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Trash diet success

Keith Fisher of the Solid Waste Department, delivers a 32-gallon waste can, left, and removes a 68-gallon can from a home on Spokane’s South Hill. More than 2,000 Spokane residential customers have switched to the smaller can in the past year. (Dan Pelle)
Keith Fisher of the Solid Waste Department, delivers a 32-gallon waste can, left, and removes a 68-gallon can from a home on Spokane’s South Hill. More than 2,000 Spokane residential customers have switched to the smaller can in the past year. (Dan Pelle)

More residents increasing their recycling, downsizing to less expensive garbage can

Evidence is piling up at the new recycling center serving the Spokane region: More is being recycled.

One of the biggest signs of the change is the increasing demand for smaller trash cans.

The popularity of the 32-gallon cart – the smallest – already was trending up in the city of Spokane prior to the new system. But it spiked last year, and officials say requests for smaller carts is continuing as people notice how much they’re recycling in their new blue carts and how much space is left in their brown trash cans.

Spokane City Councilman Steve Salvatori is one of the 2,000 or so customers who switched to a 32-gallon cart last year.

“In our household, I fill my blue one all the time, and even though I downsized, I’m still not filling my brown one,” Salvatori said.

Curbside recycling customers served by the city of Spokane and Waste Management in other parts of Spokane County received new recycling carts in September and October as the systems began accepting more material, particularly paper and plastics.

Waste Management Inc. opened the Spokane Material and Recycling Technology Center in October to sort the material.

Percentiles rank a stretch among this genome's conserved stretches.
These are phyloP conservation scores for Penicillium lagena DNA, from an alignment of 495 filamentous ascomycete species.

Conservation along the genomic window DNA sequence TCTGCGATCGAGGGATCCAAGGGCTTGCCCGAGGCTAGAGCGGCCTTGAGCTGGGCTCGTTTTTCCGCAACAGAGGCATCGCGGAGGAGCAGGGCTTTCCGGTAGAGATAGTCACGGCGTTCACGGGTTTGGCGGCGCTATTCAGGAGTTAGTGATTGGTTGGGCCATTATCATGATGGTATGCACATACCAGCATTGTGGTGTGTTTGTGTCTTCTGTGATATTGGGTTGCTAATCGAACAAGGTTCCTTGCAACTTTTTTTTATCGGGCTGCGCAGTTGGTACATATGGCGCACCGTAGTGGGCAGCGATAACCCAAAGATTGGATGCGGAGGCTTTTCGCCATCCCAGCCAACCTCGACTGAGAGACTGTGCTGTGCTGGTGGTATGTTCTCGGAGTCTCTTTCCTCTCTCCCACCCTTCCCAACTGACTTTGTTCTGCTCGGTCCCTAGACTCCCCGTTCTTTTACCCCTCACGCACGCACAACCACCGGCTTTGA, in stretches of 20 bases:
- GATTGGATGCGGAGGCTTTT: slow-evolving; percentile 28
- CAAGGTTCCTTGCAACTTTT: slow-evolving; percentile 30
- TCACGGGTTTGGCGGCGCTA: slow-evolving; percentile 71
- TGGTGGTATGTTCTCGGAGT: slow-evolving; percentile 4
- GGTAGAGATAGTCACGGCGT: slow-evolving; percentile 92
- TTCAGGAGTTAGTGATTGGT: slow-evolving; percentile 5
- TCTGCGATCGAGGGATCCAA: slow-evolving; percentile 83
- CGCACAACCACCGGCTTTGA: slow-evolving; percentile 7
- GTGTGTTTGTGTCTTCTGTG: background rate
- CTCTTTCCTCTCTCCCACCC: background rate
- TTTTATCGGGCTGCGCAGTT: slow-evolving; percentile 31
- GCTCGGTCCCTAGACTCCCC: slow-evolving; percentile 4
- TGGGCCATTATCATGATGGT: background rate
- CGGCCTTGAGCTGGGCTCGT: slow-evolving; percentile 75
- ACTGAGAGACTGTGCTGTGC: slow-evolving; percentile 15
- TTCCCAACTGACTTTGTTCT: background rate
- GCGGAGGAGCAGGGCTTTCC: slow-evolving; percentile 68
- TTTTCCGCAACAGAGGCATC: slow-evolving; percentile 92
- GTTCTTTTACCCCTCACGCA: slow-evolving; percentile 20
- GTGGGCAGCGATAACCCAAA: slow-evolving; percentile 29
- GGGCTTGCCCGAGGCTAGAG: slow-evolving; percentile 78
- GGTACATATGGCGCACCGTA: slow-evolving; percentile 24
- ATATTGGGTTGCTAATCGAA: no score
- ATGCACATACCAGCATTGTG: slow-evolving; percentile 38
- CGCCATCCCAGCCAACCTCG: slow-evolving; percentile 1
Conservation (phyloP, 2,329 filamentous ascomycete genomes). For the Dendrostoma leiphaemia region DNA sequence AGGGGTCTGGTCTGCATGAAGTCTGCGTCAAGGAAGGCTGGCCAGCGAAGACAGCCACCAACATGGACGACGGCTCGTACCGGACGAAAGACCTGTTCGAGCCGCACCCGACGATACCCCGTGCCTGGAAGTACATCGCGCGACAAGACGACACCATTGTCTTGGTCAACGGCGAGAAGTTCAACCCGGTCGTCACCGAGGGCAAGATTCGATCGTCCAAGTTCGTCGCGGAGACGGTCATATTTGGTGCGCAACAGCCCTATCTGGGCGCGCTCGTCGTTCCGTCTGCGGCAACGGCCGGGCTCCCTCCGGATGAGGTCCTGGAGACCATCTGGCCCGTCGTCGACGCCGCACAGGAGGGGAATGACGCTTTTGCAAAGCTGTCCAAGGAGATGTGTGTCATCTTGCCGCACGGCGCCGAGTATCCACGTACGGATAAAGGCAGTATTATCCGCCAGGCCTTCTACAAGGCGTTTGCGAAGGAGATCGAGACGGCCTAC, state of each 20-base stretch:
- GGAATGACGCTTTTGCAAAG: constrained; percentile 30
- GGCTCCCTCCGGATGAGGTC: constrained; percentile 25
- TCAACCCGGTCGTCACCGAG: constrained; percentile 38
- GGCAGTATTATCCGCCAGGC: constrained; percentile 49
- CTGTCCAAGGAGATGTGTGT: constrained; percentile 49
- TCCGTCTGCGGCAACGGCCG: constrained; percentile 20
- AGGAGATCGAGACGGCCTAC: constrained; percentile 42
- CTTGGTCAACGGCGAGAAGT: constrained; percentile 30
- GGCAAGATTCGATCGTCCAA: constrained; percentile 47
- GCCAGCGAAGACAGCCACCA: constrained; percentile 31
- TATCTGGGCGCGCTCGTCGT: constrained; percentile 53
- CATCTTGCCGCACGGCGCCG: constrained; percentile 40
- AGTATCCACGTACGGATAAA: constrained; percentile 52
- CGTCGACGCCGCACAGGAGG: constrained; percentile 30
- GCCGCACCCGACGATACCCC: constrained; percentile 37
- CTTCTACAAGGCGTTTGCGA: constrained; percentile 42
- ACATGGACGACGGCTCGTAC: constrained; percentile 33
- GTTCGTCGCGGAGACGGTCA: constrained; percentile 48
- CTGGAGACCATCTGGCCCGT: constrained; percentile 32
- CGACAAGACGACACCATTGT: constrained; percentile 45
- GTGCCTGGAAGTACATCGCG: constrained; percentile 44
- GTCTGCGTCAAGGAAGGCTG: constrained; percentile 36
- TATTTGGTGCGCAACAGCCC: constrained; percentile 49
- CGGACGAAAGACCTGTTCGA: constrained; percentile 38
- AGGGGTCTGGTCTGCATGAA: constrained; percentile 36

The company also collects curbside recycling from about 44,800 customers in unincorporated Spokane County, Spokane Valley, Liberty Lake, Airway Heights, Deer Park and Millwood. About 960 of those customers have requested smaller trash carts since the start of the expanded recycling system, said Robin Freedman, Waste Management spokeswoman.

She said Waste Management experienced a nearly 50 percent increase in recycling within the county at the end of 2012 after the new system was operational – diverting an estimated 520 tons of trash from the garbage system.

Sunshine Disposal and Recycling was the first company in Spokane County to start single-stream recycling. About 1,400 of the company’s 5,000 customers in Spokane County receive curbside recycling.

Steve Wulf, Sunshine’s regional manager, said customers continue changing to smaller carts more than a year after the system became operational.

“They put it off, put it off and finally they decide, ‘I’m going to make the call.’ ”

In Spokane, switching to 32-gallon service from 68 gallons is a significant savings. Customers pay $14.82 a month for 32 gallons. That compares with $26.84 for a 68-gallon cart and $39.18 for a 95-gallon cart.

Windsor said the city was prepared for a decline in revenue from residential customers and that much of the reduction will be offset by the lower cost to the city of dumping trash at the Waste-to-Energy Plant.



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